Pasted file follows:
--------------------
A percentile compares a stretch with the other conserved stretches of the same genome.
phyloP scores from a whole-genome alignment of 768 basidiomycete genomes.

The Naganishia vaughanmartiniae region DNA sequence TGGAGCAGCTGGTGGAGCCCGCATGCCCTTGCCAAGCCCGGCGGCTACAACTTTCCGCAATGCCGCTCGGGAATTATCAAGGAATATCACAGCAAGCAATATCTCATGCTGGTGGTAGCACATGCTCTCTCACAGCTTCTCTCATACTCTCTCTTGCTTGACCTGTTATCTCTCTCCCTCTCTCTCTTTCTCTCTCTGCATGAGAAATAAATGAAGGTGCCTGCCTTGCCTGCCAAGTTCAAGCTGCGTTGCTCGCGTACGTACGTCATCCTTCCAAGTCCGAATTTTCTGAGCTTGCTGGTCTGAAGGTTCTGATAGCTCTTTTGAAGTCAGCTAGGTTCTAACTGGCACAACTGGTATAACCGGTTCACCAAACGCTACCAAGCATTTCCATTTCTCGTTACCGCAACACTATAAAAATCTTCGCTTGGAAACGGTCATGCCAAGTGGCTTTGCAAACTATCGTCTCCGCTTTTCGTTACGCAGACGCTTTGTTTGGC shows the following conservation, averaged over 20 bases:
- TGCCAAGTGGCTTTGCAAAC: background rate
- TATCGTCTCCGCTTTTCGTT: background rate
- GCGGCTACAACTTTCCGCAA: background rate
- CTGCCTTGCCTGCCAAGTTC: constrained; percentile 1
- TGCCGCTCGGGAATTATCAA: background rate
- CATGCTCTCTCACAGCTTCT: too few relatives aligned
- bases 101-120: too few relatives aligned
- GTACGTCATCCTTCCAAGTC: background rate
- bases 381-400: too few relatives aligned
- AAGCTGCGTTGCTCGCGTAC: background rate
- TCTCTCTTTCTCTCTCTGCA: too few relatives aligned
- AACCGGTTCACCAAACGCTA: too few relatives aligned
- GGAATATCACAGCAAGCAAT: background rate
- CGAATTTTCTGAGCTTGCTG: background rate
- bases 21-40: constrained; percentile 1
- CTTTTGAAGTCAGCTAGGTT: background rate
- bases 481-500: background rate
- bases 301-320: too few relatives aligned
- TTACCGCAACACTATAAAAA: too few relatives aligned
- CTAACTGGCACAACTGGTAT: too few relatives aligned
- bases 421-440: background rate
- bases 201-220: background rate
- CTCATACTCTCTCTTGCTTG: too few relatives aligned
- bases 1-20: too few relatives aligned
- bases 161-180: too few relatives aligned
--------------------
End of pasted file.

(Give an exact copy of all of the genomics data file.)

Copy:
A percentile compares a stretch with the other conserved stretches of the same genome.
phyloP scores from a whole-genome alignment of 768 basidiomycete genomes.

The Naganishia vaughanmartiniae region DNA sequence TGGAGCAGCTGGTGGAGCCCGCATGCCCTTGCCAAGCCCGGCGGCTACAACTTTCCGCAATGCCGCTCGGGAATTATCAAGGAATATCACAGCAAGCAATATCTCATGCTGGTGGTAGCACATGCTCTCTCACAGCTTCTCTCATACTCTCTCTTGCTTGACCTGTTATCTCTCTCCCTCTCTCTCTTTCTCTCTCTGCATGAGAAATAAATGAAGGTGCCTGCCTTGCCTGCCAAGTTCAAGCTGCGTTGCTCGCGTACGTACGTCATCCTTCCAAGTCCGAATTTTCTGAGCTTGCTGGTCTGAAGGTTCTGATAGCTCTTTTGAAGTCAGCTAGGTTCTAACTGGCACAACTGGTATAACCGGTTCACCAAACGCTACCAAGCATTTCCATTTCTCGTTACCGCAACACTATAAAAATCTTCGCTTGGAAACGGTCATGCCAAGTGGCTTTGCAAACTATCGTCTCCGCTTTTCGTTACGCAGACGCTTTGTTTGGC shows the following conservation, averaged over 20 bases:
- TGCCAAGTGGCTTTGCAAAC: background rate
- TATCGTCTCCGCTTTTCGTT: background rate
- GCGGCTACAACTTTCCGCAA: background rate
- CTGCCTTGCCTGCCAAGTTC: constrained; percentile 1
- TGCCGCTCGGGAATTATCAA: background rate
- CATGCTCTCTCACAGCTTCT: too few relatives aligned
- bases 101-120: too few relatives aligned
- GTACGTCATCCTTCCAAGTC: background rate
- bases 381-400: too few relatives aligned
- AAGCTGCGTTGCTCGCGTAC: background rate
- TCTCTCTTTCTCTCTCTGCA: too few relatives aligned
- AACCGGTTCACCAAACGCTA: too few relatives aligned
- GGAATATCACAGCAAGCAAT: background rate
- CGAATTTTCTGAGCTTGCTG: background rate
- bases 21-40: constrained; percentile 1
- CTTTTGAAGTCAGCTAGGTT: background rate
- bases 481-500: background rate
- bases 301-320: too few relatives aligned
- TTACCGCAACACTATAAAAA: too few relatives aligned
- CTAACTGGCACAACTGGTAT: too few relatives aligned
- bases 421-440: background rate
- bases 201-220: background rate
- CTCATACTCTCTCTTGCTTG: too few relatives aligned
- bases 1-20: too few relatives aligned
- bases 161-180: too few relatives aligned